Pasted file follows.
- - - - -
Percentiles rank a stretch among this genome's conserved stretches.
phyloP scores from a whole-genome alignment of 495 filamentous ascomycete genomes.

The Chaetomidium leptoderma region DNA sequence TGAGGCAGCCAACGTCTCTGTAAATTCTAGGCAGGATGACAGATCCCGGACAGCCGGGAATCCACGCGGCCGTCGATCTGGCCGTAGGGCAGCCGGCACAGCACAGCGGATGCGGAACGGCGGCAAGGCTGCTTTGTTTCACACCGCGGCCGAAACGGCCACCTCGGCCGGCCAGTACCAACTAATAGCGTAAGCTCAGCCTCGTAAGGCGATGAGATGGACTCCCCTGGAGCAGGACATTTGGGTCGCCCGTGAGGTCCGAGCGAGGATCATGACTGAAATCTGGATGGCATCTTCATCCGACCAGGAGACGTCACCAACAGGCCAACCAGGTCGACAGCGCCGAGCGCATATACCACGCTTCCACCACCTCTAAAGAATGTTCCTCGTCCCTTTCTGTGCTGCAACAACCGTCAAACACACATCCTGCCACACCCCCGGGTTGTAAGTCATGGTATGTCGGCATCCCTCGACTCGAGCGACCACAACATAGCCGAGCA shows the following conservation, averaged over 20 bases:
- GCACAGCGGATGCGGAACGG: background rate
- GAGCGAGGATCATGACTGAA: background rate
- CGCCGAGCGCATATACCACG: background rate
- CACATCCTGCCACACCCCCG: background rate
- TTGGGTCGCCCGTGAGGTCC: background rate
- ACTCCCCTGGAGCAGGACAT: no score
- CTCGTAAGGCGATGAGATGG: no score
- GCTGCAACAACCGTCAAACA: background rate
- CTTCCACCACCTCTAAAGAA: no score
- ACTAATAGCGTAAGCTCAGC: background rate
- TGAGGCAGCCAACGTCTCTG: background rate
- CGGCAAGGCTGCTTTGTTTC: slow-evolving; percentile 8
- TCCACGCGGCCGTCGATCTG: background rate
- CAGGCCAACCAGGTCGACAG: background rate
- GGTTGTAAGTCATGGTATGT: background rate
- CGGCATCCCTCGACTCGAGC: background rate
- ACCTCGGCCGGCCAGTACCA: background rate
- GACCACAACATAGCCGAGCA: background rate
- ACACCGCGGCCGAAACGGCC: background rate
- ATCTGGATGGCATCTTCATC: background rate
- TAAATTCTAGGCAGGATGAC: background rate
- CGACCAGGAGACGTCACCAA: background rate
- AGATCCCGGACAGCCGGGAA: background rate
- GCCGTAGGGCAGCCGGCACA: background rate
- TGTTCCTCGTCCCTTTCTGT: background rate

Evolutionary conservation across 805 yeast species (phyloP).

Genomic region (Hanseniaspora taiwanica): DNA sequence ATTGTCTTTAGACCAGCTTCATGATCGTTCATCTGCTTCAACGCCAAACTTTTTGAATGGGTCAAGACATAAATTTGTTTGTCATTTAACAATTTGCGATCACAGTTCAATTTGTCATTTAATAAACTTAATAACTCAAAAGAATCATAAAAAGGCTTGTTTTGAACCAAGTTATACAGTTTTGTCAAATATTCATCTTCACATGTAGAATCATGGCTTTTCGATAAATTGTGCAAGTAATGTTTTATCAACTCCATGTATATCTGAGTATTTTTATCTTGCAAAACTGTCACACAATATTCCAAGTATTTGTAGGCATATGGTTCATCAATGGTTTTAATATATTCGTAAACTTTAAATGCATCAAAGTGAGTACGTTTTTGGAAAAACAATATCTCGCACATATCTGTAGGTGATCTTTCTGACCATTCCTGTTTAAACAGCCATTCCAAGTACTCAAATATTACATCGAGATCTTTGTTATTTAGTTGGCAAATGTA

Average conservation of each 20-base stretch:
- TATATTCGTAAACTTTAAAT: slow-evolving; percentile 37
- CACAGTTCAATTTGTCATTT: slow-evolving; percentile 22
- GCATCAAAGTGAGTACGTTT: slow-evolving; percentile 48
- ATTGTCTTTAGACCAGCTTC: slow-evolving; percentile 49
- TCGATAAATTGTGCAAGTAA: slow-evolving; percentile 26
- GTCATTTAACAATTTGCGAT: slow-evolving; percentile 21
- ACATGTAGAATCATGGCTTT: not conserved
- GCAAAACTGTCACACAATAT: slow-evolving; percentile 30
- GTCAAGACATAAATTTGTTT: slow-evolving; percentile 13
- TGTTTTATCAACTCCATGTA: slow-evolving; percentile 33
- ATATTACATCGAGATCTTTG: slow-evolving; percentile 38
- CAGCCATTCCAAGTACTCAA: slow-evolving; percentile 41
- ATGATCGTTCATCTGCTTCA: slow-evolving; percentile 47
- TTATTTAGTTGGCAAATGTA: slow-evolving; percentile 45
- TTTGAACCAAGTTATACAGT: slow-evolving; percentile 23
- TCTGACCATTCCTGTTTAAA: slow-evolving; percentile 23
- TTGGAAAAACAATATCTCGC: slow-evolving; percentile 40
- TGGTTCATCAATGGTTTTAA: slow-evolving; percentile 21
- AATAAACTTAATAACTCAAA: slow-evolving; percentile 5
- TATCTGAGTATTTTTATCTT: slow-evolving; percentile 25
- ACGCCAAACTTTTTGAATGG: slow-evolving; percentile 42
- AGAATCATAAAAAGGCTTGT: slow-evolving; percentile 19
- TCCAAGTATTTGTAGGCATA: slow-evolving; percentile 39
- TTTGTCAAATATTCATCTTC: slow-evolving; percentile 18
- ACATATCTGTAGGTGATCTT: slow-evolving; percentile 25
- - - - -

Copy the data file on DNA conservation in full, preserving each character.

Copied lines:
Percentiles rank a stretch among this genome's conserved stretches.
phyloP scores from a whole-genome alignment of 495 filamentous ascomycete genomes.

The Chaetomidium leptoderma region DNA sequence TGAGGCAGCCAACGTCTCTGTAAATTCTAGGCAGGATGACAGATCCCGGACAGCCGGGAATCCACGCGGCCGTCGATCTGGCCGTAGGGCAGCCGGCACAGCACAGCGGATGCGGAACGGCGGCAAGGCTGCTTTGTTTCACACCGCGGCCGAAACGGCCACCTCGGCCGGCCAGTACCAACTAATAGCGTAAGCTCAGCCTCGTAAGGCGATGAGATGGACTCCCCTGGAGCAGGACATTTGGGTCGCCCGTGAGGTCCGAGCGAGGATCATGACTGAAATCTGGATGGCATCTTCATCCGACCAGGAGACGTCACCAACAGGCCAACCAGGTCGACAGCGCCGAGCGCATATACCACGCTTCCACCACCTCTAAAGAATGTTCCTCGTCCCTTTCTGTGCTGCAACAACCGTCAAACACACATCCTGCCACACCCCCGGGTTGTAAGTCATGGTATGTCGGCATCCCTCGACTCGAGCGACCACAACATAGCCGAGCA shows the following conservation, averaged over 20 bases:
- GCACAGCGGATGCGGAACGG: background rate
- GAGCGAGGATCATGACTGAA: background rate
- CGCCGAGCGCATATACCACG: background rate
- CACATCCTGCCACACCCCCG: background rate
- TTGGGTCGCCCGTGAGGTCC: background rate
- ACTCCCCTGGAGCAGGACAT: no score
- CTCGTAAGGCGATGAGATGG: no score
- GCTGCAACAACCGTCAAACA: background rate
- CTTCCACCACCTCTAAAGAA: no score
- ACTAATAGCGTAAGCTCAGC: background rate
- TGAGGCAGCCAACGTCTCTG: background rate
- CGGCAAGGCTGCTTTGTTTC: slow-evolving; percentile 8
- TCCACGCGGCCGTCGATCTG: background rate
- CAGGCCAACCAGGTCGACAG: background rate
- GGTTGTAAGTCATGGTATGT: background rate
- CGGCATCCCTCGACTCGAGC: background rate
- ACCTCGGCCGGCCAGTACCA: background rate
- GACCACAACATAGCCGAGCA: background rate
- ACACCGCGGCCGAAACGGCC: background rate
- ATCTGGATGGCATCTTCATC: background rate
- TAAATTCTAGGCAGGATGAC: background rate
- CGACCAGGAGACGTCACCAA: background rate
- AGATCCCGGACAGCCGGGAA: background rate
- GCCGTAGGGCAGCCGGCACA: background rate
- TGTTCCTCGTCCCTTTCTGT: background rate

Evolutionary conservation across 805 yeast species (phyloP).

Genomic region (Hanseniaspora taiwanica): DNA sequence ATTGTCTTTAGACCAGCTTCATGATCGTTCATCTGCTTCAACGCCAAACTTTTTGAATGGGTCAAGACATAAATTTGTTTGTCATTTAACAATTTGCGATCACAGTTCAATTTGTCATTTAATAAACTTAATAACTCAAAAGAATCATAAAAAGGCTTGTTTTGAACCAAGTTATACAGTTTTGTCAAATATTCATCTTCACATGTAGAATCATGGCTTTTCGATAAATTGTGCAAGTAATGTTTTATCAACTCCATGTATATCTGAGTATTTTTATCTTGCAAAACTGTCACACAATATTCCAAGTATTTGTAGGCATATGGTTCATCAATGGTTTTAATATATTCGTAAACTTTAAATGCATCAAAGTGAGTACGTTTTTGGAAAAACAATATCTCGCACATATCTGTAGGTGATCTTTCTGACCATTCCTGTTTAAACAGCCATTCCAAGTACTCAAATATTACATCGAGATCTTTGTTATTTAGTTGGCAAATGTA

Average conservation of each 20-base stretch:
- TATATTCGTAAACTTTAAAT: slow-evolving; percentile 37
- CACAGTTCAATTTGTCATTT: slow-evolving; percentile 22
- GCATCAAAGTGAGTACGTTT: slow-evolving; percentile 48
- ATTGTCTTTAGACCAGCTTC: slow-evolving; percentile 49
- TCGATAAATTGTGCAAGTAA: slow-evolving; percentile 26
- GTCATTTAACAATTTGCGAT: slow-evolving; percentile 21
- ACATGTAGAATCATGGCTTT: not conserved
- GCAAAACTGTCACACAATAT: slow-evolving; percentile 30
- GTCAAGACATAAATTTGTTT: slow-evolving; percentile 13
- TGTTTTATCAACTCCATGTA: slow-evolving; percentile 33
- ATATTACATCGAGATCTTTG: slow-evolving; percentile 38
- CAGCCATTCCAAGTACTCAA: slow-evolving; percentile 41
- ATGATCGTTCATCTGCTTCA: slow-evolving; percentile 47
- TTATTTAGTTGGCAAATGTA: slow-evolving; percentile 45
- TTTGAACCAAGTTATACAGT: slow-evolving; percentile 23
- TCTGACCATTCCTGTTTAAA: slow-evolving; percentile 23
- TTGGAAAAACAATATCTCGC: slow-evolving; percentile 40
- TGGTTCATCAATGGTTTTAA: slow-evolving; percentile 21
- AATAAACTTAATAACTCAAA: slow-evolving; percentile 5
- TATCTGAGTATTTTTATCTT: slow-evolving; percentile 25
- ACGCCAAACTTTTTGAATGG: slow-evolving; percentile 42
- AGAATCATAAAAAGGCTTGT: slow-evolving; percentile 19
- TCCAAGTATTTGTAGGCATA: slow-evolving; percentile 39
- TTTGTCAAATATTCATCTTC: slow-evolving; percentile 18
- ACATATCTGTAGGTGATCTT: slow-evolving; percentile 25